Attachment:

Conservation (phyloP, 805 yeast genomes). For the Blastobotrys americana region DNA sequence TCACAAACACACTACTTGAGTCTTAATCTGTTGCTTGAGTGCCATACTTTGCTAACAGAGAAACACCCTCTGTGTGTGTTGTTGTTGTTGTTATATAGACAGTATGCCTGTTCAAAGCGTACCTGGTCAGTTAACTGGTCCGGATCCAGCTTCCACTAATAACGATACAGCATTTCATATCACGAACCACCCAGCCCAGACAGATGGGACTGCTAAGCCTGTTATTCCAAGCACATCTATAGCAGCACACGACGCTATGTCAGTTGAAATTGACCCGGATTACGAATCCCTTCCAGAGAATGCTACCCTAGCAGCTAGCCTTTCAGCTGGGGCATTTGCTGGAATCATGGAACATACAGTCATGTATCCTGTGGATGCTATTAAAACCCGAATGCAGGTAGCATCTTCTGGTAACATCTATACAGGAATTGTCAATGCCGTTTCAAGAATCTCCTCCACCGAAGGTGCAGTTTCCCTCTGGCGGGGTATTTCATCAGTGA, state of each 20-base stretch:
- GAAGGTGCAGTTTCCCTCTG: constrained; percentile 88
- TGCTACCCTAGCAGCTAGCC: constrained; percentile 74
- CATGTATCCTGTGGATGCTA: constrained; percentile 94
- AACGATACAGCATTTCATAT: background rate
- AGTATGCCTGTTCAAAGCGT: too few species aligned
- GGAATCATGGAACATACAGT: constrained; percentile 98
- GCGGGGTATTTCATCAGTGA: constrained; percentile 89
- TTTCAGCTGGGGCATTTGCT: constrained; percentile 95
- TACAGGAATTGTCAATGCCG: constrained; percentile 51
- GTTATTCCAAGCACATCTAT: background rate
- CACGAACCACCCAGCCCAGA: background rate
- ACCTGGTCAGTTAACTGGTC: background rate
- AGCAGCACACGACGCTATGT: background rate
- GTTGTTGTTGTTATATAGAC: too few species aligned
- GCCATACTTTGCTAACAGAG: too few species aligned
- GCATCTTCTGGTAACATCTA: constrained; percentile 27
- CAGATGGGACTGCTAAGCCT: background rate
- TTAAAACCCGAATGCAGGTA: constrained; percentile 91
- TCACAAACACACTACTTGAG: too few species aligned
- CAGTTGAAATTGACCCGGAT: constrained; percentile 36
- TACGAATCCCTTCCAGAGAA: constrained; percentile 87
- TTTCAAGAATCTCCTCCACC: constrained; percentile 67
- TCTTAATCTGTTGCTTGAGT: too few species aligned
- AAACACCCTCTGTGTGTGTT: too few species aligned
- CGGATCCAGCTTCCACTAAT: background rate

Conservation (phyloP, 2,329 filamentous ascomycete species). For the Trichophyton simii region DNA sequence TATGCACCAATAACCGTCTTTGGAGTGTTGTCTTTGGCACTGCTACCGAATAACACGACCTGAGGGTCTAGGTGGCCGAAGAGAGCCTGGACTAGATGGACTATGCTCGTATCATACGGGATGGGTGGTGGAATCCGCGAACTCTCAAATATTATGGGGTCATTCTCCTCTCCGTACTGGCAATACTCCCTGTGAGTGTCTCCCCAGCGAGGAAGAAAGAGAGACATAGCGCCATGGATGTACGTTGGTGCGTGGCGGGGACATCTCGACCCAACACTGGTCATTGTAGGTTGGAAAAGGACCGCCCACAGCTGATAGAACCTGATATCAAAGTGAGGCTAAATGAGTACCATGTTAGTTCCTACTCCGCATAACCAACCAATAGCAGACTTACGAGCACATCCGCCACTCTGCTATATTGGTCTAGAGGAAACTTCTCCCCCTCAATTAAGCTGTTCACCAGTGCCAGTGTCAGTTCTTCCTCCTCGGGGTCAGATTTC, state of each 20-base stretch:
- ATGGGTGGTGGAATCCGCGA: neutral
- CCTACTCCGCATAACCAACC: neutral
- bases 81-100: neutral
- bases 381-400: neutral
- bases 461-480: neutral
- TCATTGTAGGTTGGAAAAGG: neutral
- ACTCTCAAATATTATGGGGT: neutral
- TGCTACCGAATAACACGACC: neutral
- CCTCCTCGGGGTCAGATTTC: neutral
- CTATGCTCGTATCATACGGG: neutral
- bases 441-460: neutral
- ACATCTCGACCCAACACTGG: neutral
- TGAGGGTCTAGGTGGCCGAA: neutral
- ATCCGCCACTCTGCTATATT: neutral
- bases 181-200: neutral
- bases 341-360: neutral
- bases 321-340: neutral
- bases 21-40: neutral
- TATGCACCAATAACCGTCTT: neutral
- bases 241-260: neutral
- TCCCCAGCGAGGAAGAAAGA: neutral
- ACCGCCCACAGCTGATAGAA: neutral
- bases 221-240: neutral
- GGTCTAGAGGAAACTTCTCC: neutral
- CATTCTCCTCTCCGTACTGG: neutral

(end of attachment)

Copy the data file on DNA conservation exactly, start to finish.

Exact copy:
Conservation (phyloP, 805 yeast genomes). For the Blastobotrys americana region DNA sequence TCACAAACACACTACTTGAGTCTTAATCTGTTGCTTGAGTGCCATACTTTGCTAACAGAGAAACACCCTCTGTGTGTGTTGTTGTTGTTGTTATATAGACAGTATGCCTGTTCAAAGCGTACCTGGTCAGTTAACTGGTCCGGATCCAGCTTCCACTAATAACGATACAGCATTTCATATCACGAACCACCCAGCCCAGACAGATGGGACTGCTAAGCCTGTTATTCCAAGCACATCTATAGCAGCACACGACGCTATGTCAGTTGAAATTGACCCGGATTACGAATCCCTTCCAGAGAATGCTACCCTAGCAGCTAGCCTTTCAGCTGGGGCATTTGCTGGAATCATGGAACATACAGTCATGTATCCTGTGGATGCTATTAAAACCCGAATGCAGGTAGCATCTTCTGGTAACATCTATACAGGAATTGTCAATGCCGTTTCAAGAATCTCCTCCACCGAAGGTGCAGTTTCCCTCTGGCGGGGTATTTCATCAGTGA, state of each 20-base stretch:
- GAAGGTGCAGTTTCCCTCTG: constrained; percentile 88
- TGCTACCCTAGCAGCTAGCC: constrained; percentile 74
- CATGTATCCTGTGGATGCTA: constrained; percentile 94
- AACGATACAGCATTTCATAT: background rate
- AGTATGCCTGTTCAAAGCGT: too few species aligned
- GGAATCATGGAACATACAGT: constrained; percentile 98
- GCGGGGTATTTCATCAGTGA: constrained; percentile 89
- TTTCAGCTGGGGCATTTGCT: constrained; percentile 95
- TACAGGAATTGTCAATGCCG: constrained; percentile 51
- GTTATTCCAAGCACATCTAT: background rate
- CACGAACCACCCAGCCCAGA: background rate
- ACCTGGTCAGTTAACTGGTC: background rate
- AGCAGCACACGACGCTATGT: background rate
- GTTGTTGTTGTTATATAGAC: too few species aligned
- GCCATACTTTGCTAACAGAG: too few species aligned
- GCATCTTCTGGTAACATCTA: constrained; percentile 27
- CAGATGGGACTGCTAAGCCT: background rate
- TTAAAACCCGAATGCAGGTA: constrained; percentile 91
- TCACAAACACACTACTTGAG: too few species aligned
- CAGTTGAAATTGACCCGGAT: constrained; percentile 36
- TACGAATCCCTTCCAGAGAA: constrained; percentile 87
- TTTCAAGAATCTCCTCCACC: constrained; percentile 67
- TCTTAATCTGTTGCTTGAGT: too few species aligned
- AAACACCCTCTGTGTGTGTT: too few species aligned
- CGGATCCAGCTTCCACTAAT: background rate

Conservation (phyloP, 2,329 filamentous ascomycete species). For the Trichophyton simii region DNA sequence TATGCACCAATAACCGTCTTTGGAGTGTTGTCTTTGGCACTGCTACCGAATAACACGACCTGAGGGTCTAGGTGGCCGAAGAGAGCCTGGACTAGATGGACTATGCTCGTATCATACGGGATGGGTGGTGGAATCCGCGAACTCTCAAATATTATGGGGTCATTCTCCTCTCCGTACTGGCAATACTCCCTGTGAGTGTCTCCCCAGCGAGGAAGAAAGAGAGACATAGCGCCATGGATGTACGTTGGTGCGTGGCGGGGACATCTCGACCCAACACTGGTCATTGTAGGTTGGAAAAGGACCGCCCACAGCTGATAGAACCTGATATCAAAGTGAGGCTAAATGAGTACCATGTTAGTTCCTACTCCGCATAACCAACCAATAGCAGACTTACGAGCACATCCGCCACTCTGCTATATTGGTCTAGAGGAAACTTCTCCCCCTCAATTAAGCTGTTCACCAGTGCCAGTGTCAGTTCTTCCTCCTCGGGGTCAGATTTC, state of each 20-base stretch:
- ATGGGTGGTGGAATCCGCGA: neutral
- CCTACTCCGCATAACCAACC: neutral
- bases 81-100: neutral
- bases 381-400: neutral
- bases 461-480: neutral
- TCATTGTAGGTTGGAAAAGG: neutral
- ACTCTCAAATATTATGGGGT: neutral
- TGCTACCGAATAACACGACC: neutral
- CCTCCTCGGGGTCAGATTTC: neutral
- CTATGCTCGTATCATACGGG: neutral
- bases 441-460: neutral
- ACATCTCGACCCAACACTGG: neutral
- TGAGGGTCTAGGTGGCCGAA: neutral
- ATCCGCCACTCTGCTATATT: neutral
- bases 181-200: neutral
- bases 341-360: neutral
- bases 321-340: neutral
- bases 21-40: neutral
- TATGCACCAATAACCGTCTT: neutral
- bases 241-260: neutral
- TCCCCAGCGAGGAAGAAAGA: neutral
- ACCGCCCACAGCTGATAGAA: neutral
- bases 221-240: neutral
- GGTCTAGAGGAAACTTCTCC: neutral
- CATTCTCCTCTCCGTACTGG: neutral